A multilingual welcome to Arts and Education students
A video transcript may be downloaded here: Multilingual welcome (DOCX 15KB)
Encourage discussion and engage with students during classes by asking questions that require responses.
Include regular opportunities for students to discuss key points among themselves (attention tends to wane after 15 to 20 minutes). Suggested activities include:
- think, pair, share
- buzz groups (small groups of students responding to a question)
- role plays
- problem-solving task
- the one minute paper (students spend one minute writing the main point of the class)
- mini quizzes or true/false responses
- a show of hands to a particular question.
Here are 10 activities for teaching large groups (PDF 4.83) where small group work may not be practical.
Example: problem solving activity
The following is a now much-used brain-teaser, which you can use to engage your students' critical thinking skills. This could be done in small groups in a class or seminar or posted in an online discussion. You can adapt this with different surnames and genders to better reflect diversity in your audience.
On a train, Singh, O'Riley, and Gonzalez are the driver, conductor, and the engineer, but NOT respectively. Also aboard the train are three passengers who have the same names: a Ms. Singh, a Mr. O'Riley, and a Mr. Gonzalez. Using the clues below, can you determine the identity of the engineer?
- Mr. O'Riley lives in Melbourne.
- The conductor lives exactly halfway between Geelong and Melbourne.
- Mr. Gonzalez earns exactly $5,000 per year.
- The conductor's nearest neighbour, one of the passengers, earns exactly three times as much as the conductor.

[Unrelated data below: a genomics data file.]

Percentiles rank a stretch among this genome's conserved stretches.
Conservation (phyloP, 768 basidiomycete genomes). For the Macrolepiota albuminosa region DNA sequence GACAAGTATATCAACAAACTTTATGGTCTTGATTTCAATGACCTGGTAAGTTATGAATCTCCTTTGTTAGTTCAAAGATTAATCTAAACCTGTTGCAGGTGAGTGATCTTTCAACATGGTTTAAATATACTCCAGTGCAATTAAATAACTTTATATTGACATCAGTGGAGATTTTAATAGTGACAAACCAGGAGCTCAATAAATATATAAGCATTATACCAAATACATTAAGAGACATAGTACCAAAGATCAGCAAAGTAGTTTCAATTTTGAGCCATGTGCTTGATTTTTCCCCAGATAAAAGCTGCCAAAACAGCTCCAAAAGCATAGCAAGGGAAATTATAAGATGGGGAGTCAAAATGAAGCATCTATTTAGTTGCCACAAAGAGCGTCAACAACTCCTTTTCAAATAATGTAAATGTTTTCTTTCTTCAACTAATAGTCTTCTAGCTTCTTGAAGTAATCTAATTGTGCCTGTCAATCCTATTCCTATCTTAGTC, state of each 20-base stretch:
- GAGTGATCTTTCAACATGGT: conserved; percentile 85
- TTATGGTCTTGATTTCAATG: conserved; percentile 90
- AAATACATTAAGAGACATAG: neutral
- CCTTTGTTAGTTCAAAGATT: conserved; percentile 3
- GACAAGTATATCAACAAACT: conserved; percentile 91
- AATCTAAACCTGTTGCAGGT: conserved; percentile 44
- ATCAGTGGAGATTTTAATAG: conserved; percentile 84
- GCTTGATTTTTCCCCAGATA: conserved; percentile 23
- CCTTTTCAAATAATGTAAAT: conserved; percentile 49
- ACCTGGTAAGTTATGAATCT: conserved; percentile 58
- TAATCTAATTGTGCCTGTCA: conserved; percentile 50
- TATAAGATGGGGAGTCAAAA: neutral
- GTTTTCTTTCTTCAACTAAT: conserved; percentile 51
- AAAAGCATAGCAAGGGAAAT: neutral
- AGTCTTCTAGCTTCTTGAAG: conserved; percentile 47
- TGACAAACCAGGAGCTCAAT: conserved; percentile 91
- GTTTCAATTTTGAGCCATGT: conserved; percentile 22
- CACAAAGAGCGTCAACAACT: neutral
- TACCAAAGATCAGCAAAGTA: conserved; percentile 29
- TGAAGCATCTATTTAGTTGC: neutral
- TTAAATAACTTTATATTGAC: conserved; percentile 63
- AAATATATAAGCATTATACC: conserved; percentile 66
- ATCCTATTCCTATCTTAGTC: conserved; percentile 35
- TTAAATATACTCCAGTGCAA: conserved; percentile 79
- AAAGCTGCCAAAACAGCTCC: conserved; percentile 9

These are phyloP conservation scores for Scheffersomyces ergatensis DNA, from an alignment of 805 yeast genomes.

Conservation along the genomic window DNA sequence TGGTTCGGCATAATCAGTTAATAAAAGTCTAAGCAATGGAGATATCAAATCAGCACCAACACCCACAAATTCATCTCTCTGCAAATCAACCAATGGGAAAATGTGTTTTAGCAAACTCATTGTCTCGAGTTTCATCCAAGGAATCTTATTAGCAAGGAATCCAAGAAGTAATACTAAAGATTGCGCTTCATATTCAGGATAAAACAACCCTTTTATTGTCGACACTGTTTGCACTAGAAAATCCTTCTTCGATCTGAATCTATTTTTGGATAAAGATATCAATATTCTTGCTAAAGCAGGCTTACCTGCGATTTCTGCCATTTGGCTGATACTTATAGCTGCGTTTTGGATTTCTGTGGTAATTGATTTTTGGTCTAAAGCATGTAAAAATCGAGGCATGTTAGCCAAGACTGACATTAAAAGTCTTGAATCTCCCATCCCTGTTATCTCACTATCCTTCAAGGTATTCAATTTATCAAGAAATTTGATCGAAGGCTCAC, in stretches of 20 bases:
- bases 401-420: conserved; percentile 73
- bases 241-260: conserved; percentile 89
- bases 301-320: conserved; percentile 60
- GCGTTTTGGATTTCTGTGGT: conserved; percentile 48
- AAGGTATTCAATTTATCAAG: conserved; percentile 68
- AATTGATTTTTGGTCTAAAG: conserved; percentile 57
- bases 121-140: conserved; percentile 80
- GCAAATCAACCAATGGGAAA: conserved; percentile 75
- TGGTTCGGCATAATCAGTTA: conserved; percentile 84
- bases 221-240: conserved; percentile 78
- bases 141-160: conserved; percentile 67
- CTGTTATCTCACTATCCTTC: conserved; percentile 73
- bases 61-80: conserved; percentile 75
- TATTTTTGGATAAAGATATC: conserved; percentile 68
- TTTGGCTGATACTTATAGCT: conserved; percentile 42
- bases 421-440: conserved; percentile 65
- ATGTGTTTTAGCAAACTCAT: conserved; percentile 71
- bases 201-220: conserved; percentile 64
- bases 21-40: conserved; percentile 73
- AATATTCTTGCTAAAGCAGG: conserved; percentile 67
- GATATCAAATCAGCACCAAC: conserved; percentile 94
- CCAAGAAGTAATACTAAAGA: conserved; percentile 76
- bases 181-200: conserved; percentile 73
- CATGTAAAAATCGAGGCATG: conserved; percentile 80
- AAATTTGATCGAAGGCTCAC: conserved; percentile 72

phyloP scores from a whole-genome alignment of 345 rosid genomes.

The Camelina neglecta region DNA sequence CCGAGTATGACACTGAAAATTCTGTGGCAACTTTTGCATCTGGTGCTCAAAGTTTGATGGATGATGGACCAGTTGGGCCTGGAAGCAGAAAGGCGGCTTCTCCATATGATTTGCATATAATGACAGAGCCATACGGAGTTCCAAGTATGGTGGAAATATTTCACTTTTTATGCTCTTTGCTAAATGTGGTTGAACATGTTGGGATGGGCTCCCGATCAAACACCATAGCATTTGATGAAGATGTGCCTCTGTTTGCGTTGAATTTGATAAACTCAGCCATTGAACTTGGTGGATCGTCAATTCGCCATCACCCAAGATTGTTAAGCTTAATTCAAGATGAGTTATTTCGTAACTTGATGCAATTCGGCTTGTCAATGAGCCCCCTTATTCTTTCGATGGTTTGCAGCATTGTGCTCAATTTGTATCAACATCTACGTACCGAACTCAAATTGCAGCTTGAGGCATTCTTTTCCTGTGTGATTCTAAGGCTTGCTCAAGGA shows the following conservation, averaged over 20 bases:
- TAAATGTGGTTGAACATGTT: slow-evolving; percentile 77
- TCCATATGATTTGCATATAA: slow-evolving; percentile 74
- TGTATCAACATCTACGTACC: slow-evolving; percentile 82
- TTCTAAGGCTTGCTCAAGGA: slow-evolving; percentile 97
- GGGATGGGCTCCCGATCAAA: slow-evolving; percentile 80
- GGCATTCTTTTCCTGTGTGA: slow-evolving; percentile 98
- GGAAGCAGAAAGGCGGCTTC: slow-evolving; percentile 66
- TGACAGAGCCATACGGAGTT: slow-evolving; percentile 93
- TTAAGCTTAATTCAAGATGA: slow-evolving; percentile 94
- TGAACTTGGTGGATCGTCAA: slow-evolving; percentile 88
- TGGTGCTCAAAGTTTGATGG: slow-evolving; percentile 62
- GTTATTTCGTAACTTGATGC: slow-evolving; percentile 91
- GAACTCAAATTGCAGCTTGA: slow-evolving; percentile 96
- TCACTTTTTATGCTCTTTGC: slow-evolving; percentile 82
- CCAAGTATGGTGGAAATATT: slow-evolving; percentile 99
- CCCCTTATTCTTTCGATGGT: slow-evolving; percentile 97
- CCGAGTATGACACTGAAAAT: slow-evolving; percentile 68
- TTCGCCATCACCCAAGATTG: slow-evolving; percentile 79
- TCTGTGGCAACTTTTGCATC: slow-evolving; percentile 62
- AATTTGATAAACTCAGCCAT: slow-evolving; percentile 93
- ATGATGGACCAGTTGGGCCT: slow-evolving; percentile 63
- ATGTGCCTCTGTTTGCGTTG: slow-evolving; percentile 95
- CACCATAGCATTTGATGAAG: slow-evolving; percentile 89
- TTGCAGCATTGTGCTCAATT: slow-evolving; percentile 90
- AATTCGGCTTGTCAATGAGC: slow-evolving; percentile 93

- Singh beats the driver in tennis.
- The passenger whose name is the same as the conductor's lives in Geelong.
- Mr. O'Riley lives in Melbourne and the brakeman's nearest neighbour earns exactly 3 times as much as the conductor. Therefore, neither Mr. O'Riley nor Mr. Gonzalez are the conductor's nearest neighbour, so it must be Ms. Singh.
- Singh beats the driver at tennis and the passenger whose name is the same as the conductor's lives in Geelong. Mr. O'Riley lives in Melbourne and Ms. Singh lives between Geelong and Melbourne. Therefore, it must be Mr. Gonzalez who lives in Geelong and Gonzalez is the conductor.
- Singh is not the conductor and therefore not the driver. Singh must be the engineer.
Source: According to the Encyclopedia Britannica a version of this brain-teaser was published in Mathematics for Pleasure
(Jacoby & Benson 1962)
Create a community of active learners
- Encourage students to engage in dialogue, ask and respond to questions, and support and learn from each other.
- Build a sense of community by creating opportunities for students to work together in class to support and learn collectively from each other through group work and peer instruction. See the section on this site Enjoy group work for examples.
Teaching large groups online
Dividing discussions into groups
A discussion group larger than 20 ideally should be split. Very large discussion groups are cumbersome because:
- it gives too much opportunity for people to 'lurk', be overlooked, silent or have minimal input
- it generates too much content for either you or the students to wade through
- it requires a more complex discussion activity, otherwise the first responders who answer the question adequately leave little for latecomers to say.
Strategies to generate discussion groups online
- Group students according to what they have in common (professional stream, work, degree type, interest, assignment topic).
- Group students according to differences (i.e. separate people who are from the same background).
- Make groups visible/invisible to one another, depending on your purposes
- Consider assessing discussion activities.
- Include group assignments.
- Set defined group tasks and ask students to report back.
Managing online discussion
- Netiquette: establish netiquette rules for respectful, polite, courteous, and inclusive online communication
- Word length: set minimum and maximum word lengths for posts depending upon the task
- Posting responses: explain how to post replies, provide clear subject headers that reflect post content, and to cite the content to which students are responding.